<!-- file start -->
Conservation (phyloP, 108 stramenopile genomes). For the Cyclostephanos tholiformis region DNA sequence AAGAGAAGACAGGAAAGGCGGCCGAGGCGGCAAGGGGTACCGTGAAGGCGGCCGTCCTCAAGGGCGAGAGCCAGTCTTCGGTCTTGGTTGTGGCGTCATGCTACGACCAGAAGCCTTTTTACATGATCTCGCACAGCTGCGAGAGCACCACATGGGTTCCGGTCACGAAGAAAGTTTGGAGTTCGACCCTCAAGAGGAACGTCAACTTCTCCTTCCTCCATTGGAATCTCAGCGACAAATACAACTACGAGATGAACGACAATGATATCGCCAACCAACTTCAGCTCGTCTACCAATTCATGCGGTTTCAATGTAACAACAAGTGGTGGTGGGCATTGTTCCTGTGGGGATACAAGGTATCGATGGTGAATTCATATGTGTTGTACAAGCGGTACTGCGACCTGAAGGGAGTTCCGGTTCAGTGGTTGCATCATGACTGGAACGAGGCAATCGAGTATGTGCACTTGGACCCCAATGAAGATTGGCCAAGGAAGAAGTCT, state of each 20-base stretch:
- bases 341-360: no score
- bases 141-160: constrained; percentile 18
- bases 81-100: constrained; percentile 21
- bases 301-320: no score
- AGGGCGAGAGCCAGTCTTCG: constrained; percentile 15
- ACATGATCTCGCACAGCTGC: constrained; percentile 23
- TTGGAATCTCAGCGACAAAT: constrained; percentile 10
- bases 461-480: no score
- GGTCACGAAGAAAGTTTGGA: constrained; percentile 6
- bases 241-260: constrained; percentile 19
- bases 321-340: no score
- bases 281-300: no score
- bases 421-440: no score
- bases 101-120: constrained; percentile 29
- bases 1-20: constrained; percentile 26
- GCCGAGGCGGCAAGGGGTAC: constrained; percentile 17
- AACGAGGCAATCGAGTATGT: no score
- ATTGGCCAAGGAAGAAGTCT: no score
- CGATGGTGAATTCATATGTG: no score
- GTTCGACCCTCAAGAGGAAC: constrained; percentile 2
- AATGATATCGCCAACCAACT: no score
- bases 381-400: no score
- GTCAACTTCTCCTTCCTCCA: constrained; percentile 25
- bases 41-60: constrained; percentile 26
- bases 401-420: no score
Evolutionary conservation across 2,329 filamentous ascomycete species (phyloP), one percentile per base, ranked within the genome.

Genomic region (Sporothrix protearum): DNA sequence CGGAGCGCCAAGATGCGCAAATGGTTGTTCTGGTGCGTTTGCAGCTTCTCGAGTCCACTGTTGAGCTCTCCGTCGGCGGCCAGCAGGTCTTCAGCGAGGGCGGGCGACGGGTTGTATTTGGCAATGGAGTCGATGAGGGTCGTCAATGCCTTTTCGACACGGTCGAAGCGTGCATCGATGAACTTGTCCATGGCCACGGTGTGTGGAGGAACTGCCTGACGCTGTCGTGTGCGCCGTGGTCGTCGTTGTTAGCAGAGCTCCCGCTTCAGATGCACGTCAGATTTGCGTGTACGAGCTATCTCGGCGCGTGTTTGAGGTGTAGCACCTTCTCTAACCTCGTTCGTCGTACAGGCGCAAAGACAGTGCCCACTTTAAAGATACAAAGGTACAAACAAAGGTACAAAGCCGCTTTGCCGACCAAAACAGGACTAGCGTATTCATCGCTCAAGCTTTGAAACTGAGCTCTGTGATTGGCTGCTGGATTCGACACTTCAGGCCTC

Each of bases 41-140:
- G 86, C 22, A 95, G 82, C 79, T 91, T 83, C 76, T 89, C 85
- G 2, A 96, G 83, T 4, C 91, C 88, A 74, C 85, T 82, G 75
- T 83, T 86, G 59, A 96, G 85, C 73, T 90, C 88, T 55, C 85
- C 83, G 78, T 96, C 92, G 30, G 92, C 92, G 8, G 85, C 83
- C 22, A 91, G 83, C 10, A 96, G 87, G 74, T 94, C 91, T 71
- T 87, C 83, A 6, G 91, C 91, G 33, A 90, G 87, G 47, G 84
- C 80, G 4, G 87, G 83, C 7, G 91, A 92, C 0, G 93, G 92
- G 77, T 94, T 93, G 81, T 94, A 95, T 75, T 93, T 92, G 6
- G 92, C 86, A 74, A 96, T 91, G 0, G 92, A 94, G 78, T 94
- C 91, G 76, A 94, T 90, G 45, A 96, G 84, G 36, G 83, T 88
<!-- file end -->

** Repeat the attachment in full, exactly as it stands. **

Conservation (phyloP, 108 stramenopile genomes). For the Cyclostephanos tholiformis region DNA sequence AAGAGAAGACAGGAAAGGCGGCCGAGGCGGCAAGGGGTACCGTGAAGGCGGCCGTCCTCAAGGGCGAGAGCCAGTCTTCGGTCTTGGTTGTGGCGTCATGCTACGACCAGAAGCCTTTTTACATGATCTCGCACAGCTGCGAGAGCACCACATGGGTTCCGGTCACGAAGAAAGTTTGGAGTTCGACCCTCAAGAGGAACGTCAACTTCTCCTTCCTCCATTGGAATCTCAGCGACAAATACAACTACGAGATGAACGACAATGATATCGCCAACCAACTTCAGCTCGTCTACCAATTCATGCGGTTTCAATGTAACAACAAGTGGTGGTGGGCATTGTTCCTGTGGGGATACAAGGTATCGATGGTGAATTCATATGTGTTGTACAAGCGGTACTGCGACCTGAAGGGAGTTCCGGTTCAGTGGTTGCATCATGACTGGAACGAGGCAATCGAGTATGTGCACTTGGACCCCAATGAAGATTGGCCAAGGAAGAAGTCT, state of each 20-base stretch:
- bases 341-360: no score
- bases 141-160: constrained; percentile 18
- bases 81-100: constrained; percentile 21
- bases 301-320: no score
- AGGGCGAGAGCCAGTCTTCG: constrained; percentile 15
- ACATGATCTCGCACAGCTGC: constrained; percentile 23
- TTGGAATCTCAGCGACAAAT: constrained; percentile 10
- bases 461-480: no score
- GGTCACGAAGAAAGTTTGGA: constrained; percentile 6
- bases 241-260: constrained; percentile 19
- bases 321-340: no score
- bases 281-300: no score
- bases 421-440: no score
- bases 101-120: constrained; percentile 29
- bases 1-20: constrained; percentile 26
- GCCGAGGCGGCAAGGGGTAC: constrained; percentile 17
- AACGAGGCAATCGAGTATGT: no score
- ATTGGCCAAGGAAGAAGTCT: no score
- CGATGGTGAATTCATATGTG: no score
- GTTCGACCCTCAAGAGGAAC: constrained; percentile 2
- AATGATATCGCCAACCAACT: no score
- bases 381-400: no score
- GTCAACTTCTCCTTCCTCCA: constrained; percentile 25
- bases 41-60: constrained; percentile 26
- bases 401-420: no score
Evolutionary conservation across 2,329 filamentous ascomycete species (phyloP), one percentile per base, ranked within the genome.

Genomic region (Sporothrix protearum): DNA sequence CGGAGCGCCAAGATGCGCAAATGGTTGTTCTGGTGCGTTTGCAGCTTCTCGAGTCCACTGTTGAGCTCTCCGTCGGCGGCCAGCAGGTCTTCAGCGAGGGCGGGCGACGGGTTGTATTTGGCAATGGAGTCGATGAGGGTCGTCAATGCCTTTTCGACACGGTCGAAGCGTGCATCGATGAACTTGTCCATGGCCACGGTGTGTGGAGGAACTGCCTGACGCTGTCGTGTGCGCCGTGGTCGTCGTTGTTAGCAGAGCTCCCGCTTCAGATGCACGTCAGATTTGCGTGTACGAGCTATCTCGGCGCGTGTTTGAGGTGTAGCACCTTCTCTAACCTCGTTCGTCGTACAGGCGCAAAGACAGTGCCCACTTTAAAGATACAAAGGTACAAACAAAGGTACAAAGCCGCTTTGCCGACCAAAACAGGACTAGCGTATTCATCGCTCAAGCTTTGAAACTGAGCTCTGTGATTGGCTGCTGGATTCGACACTTCAGGCCTC

Each of bases 41-140:
- G 86, C 22, A 95, G 82, C 79, T 91, T 83, C 76, T 89, C 85
- G 2, A 96, G 83, T 4, C 91, C 88, A 74, C 85, T 82, G 75
- T 83, T 86, G 59, A 96, G 85, C 73, T 90, C 88, T 55, C 85
- C 83, G 78, T 96, C 92, G 30, G 92, C 92, G 8, G 85, C 83
- C 22, A 91, G 83, C 10, A 96, G 87, G 74, T 94, C 91, T 71
- T 87, C 83, A 6, G 91, C 91, G 33, A 90, G 87, G 47, G 84
- C 80, G 4, G 87, G 83, C 7, G 91, A 92, C 0, G 93, G 92
- G 77, T 94, T 93, G 81, T 94, A 95, T 75, T 93, T 92, G 6
- G 92, C 86, A 74, A 96, T 91, G 0, G 92, A 94, G 78, T 94
- C 91, G 76, A 94, T 90, G 45, A 96, G 84, G 36, G 83, T 88